The reason the DxO overall scores are meaningless is that they presume your use of a camera is the same as some mythical Average Photographer. If you never work in low light situations without a flash or studio lighting, then the ISO/low-light numbers are of little value to you. Similarly, if you only work with studio lighting, you're much less troubled by a low dynamic range value. Finally, as mentioned in the Intro, The DxO scoring doesn't even include resolution.

If you're shopping for a camera, what you want to do is systematically narrow down your list of potential purchases. There are many factors you'll need to weigh. Image quality is one of them. You may find it helpful to roll your own sensor or image quality score for a given camera, based upon your own take on the noise levels, dynamic range, etc. you saw in the Measurements graphs.

To do this you need to understand your own needs. If you rarely shoot without flash or other added lighting, that tells you that DxOMark's ISO numbers are of little interest to you. If you rarely encounter a problem with blown highlights or inky shadows, that tells you that your dynamic range needs are modest. If you only display your pictures on-line or via other monitor, both the tonal and colour range numbers are irrelevant to you.

But what about resolution? Again, if you only display your images via a computer or television screen, you'd need to buy an expensive 4K display to make use of even 8 megapixels. Any more than that is only useful when you want to crop away part of an image to concentrate on a central region. Assuming that instead you do print, then you need to estimate your maximum resolution needs for printing. Anything in excess of your personal needs may actually be useless or even detrimental, since larger image files consume storage space.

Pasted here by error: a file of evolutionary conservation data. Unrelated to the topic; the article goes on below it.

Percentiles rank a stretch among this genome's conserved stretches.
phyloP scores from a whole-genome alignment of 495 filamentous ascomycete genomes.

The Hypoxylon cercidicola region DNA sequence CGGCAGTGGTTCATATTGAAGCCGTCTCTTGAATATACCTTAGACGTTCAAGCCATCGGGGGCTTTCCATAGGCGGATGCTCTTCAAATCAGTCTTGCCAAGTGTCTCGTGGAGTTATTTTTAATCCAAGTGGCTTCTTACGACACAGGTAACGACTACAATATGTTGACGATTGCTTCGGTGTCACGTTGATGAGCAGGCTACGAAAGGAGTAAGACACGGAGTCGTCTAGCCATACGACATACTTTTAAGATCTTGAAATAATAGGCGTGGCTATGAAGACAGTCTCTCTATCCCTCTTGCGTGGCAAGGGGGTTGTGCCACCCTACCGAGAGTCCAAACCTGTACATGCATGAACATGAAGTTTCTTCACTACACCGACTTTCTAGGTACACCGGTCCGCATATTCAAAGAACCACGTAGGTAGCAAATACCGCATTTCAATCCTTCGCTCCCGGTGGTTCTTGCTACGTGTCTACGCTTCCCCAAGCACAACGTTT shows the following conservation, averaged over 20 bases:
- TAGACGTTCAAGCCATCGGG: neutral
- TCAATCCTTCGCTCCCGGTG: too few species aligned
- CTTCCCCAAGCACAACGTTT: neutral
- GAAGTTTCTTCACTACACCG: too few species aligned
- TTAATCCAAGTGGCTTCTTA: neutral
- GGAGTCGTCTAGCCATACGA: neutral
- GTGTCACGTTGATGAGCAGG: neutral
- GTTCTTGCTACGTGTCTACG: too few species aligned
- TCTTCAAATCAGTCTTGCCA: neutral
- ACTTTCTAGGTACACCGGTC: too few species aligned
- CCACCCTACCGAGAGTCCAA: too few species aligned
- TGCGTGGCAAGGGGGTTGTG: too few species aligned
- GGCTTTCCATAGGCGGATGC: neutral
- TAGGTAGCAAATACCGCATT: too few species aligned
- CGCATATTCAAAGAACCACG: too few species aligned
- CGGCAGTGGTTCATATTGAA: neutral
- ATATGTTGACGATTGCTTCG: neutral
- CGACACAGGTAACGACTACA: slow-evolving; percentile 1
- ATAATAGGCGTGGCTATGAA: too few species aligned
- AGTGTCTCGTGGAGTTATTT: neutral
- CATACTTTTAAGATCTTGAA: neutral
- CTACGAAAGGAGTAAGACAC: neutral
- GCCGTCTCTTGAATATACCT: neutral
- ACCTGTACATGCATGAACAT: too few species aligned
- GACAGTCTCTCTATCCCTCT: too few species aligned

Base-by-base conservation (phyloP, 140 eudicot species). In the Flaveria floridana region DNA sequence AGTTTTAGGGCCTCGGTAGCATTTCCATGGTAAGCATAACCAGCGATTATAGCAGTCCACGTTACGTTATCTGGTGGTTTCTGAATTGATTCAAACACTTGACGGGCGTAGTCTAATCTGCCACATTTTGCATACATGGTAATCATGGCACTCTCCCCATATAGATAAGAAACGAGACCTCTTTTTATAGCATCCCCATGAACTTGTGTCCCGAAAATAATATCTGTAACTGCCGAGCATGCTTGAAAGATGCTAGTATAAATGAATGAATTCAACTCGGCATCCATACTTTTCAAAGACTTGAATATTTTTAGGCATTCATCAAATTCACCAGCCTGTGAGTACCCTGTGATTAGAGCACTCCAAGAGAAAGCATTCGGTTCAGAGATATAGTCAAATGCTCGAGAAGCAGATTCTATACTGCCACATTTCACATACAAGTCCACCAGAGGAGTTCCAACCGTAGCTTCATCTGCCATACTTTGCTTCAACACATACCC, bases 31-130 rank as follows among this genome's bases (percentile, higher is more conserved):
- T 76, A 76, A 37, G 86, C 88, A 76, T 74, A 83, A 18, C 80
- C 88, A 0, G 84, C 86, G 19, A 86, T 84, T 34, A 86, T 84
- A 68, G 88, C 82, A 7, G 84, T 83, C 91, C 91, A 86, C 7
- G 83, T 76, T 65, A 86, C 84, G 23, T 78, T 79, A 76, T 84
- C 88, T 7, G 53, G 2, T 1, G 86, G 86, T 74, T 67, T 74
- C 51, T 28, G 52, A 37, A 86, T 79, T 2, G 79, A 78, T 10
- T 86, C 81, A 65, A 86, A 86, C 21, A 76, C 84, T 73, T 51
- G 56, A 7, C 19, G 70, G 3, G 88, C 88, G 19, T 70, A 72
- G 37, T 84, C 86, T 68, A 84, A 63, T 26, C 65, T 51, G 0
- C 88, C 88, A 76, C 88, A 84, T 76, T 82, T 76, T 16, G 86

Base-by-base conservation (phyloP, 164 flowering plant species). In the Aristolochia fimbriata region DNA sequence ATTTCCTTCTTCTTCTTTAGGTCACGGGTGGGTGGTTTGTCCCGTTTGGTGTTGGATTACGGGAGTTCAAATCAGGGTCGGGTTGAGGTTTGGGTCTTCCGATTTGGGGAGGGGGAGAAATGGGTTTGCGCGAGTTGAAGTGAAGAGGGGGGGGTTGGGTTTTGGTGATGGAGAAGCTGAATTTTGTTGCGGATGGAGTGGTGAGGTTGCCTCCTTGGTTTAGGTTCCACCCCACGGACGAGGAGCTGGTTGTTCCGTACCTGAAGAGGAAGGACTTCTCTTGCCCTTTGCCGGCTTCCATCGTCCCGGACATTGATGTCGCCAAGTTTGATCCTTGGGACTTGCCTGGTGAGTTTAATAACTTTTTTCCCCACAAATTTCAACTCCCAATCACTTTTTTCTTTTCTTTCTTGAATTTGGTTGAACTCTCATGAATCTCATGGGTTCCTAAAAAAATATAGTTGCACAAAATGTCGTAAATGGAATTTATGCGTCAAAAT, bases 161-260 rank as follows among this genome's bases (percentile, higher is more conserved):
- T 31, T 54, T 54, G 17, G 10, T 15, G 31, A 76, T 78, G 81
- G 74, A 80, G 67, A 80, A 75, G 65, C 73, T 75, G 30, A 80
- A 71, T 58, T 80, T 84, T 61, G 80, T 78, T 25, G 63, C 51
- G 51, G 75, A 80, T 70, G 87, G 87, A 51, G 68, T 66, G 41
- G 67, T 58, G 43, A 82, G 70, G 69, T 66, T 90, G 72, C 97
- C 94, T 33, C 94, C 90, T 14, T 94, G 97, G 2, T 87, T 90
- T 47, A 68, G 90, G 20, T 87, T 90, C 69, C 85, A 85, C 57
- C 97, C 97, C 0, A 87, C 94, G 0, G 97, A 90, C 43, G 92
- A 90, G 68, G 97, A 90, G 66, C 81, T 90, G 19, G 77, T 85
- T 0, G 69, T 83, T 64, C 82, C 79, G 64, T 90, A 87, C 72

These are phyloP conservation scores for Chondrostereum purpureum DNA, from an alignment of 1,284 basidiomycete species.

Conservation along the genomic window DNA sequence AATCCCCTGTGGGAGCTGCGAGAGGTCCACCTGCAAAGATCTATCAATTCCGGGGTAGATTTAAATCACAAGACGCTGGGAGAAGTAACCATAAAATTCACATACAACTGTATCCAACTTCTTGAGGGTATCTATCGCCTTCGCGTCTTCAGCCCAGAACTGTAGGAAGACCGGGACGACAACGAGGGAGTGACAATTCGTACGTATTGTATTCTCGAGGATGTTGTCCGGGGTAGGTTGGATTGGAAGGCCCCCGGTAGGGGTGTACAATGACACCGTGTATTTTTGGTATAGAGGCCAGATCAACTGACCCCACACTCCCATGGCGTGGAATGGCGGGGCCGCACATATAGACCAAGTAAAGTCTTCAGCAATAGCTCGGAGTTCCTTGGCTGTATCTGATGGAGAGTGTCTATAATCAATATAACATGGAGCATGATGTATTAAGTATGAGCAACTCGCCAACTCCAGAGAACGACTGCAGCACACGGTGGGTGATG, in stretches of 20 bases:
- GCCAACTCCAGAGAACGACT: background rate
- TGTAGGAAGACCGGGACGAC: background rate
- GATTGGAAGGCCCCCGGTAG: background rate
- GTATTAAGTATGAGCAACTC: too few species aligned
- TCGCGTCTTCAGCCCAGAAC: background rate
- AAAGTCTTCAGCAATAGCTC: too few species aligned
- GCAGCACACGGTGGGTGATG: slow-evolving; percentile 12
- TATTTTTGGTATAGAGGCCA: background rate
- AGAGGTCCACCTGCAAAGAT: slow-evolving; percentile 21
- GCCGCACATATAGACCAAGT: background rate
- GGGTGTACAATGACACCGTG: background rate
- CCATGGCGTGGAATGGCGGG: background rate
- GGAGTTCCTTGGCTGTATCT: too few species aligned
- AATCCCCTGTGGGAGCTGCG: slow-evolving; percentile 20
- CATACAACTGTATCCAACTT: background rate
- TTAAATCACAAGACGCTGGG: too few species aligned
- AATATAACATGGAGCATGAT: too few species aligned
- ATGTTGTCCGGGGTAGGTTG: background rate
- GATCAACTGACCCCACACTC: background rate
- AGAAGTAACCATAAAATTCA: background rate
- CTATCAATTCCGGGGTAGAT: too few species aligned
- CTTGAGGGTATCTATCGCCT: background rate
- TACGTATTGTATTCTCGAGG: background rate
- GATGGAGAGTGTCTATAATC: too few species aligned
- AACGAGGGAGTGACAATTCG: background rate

Let's consider an example scenario. You enjoy an active night life, which includes the bar scene, dinner parties, etc. You love to take pictures in those situations but want to get away from the intrusiveness of flash. So DxOMark's SNR/ISO numbers are critical to your choice of a camera. When you do shoot in daylight, you can't recall ever having an issue with white skies or black shadows. So DxOMark's dynamic range numbers are of little interest. Finally, the few occasions you've made a print in the past several years have been small 4x6 inch or at most 8x10 inch glossies using your budget home inkjet. That pretty much eliminates any concern about the tonal and colour range numbers. It also says you'll be happy with anything over 8 megapixels, which includes just about anything made at present.

So in this scenario, a camera with an exceptional ISO graph will get your 10 rating for image quality so long as it has even the most mediocre numbers in the other areas. Similarly, a camera with a poor ISO graph has to get your 1 through 5 rating, no matter how awesome its other graphs look. It's totally irrelevant what overall score DxOMark assigned a given camera. All that matters is where it falls on your own 1 through 10 rating system for image quality. You can eliminate a whole lot of potential camera purchases in short order in this way.

Non-tech note: a handy companion to DxOMark when researching cameras is camerasize.com. This gives you a feel for how big the cameras you're investigating are, especially as compared to each other.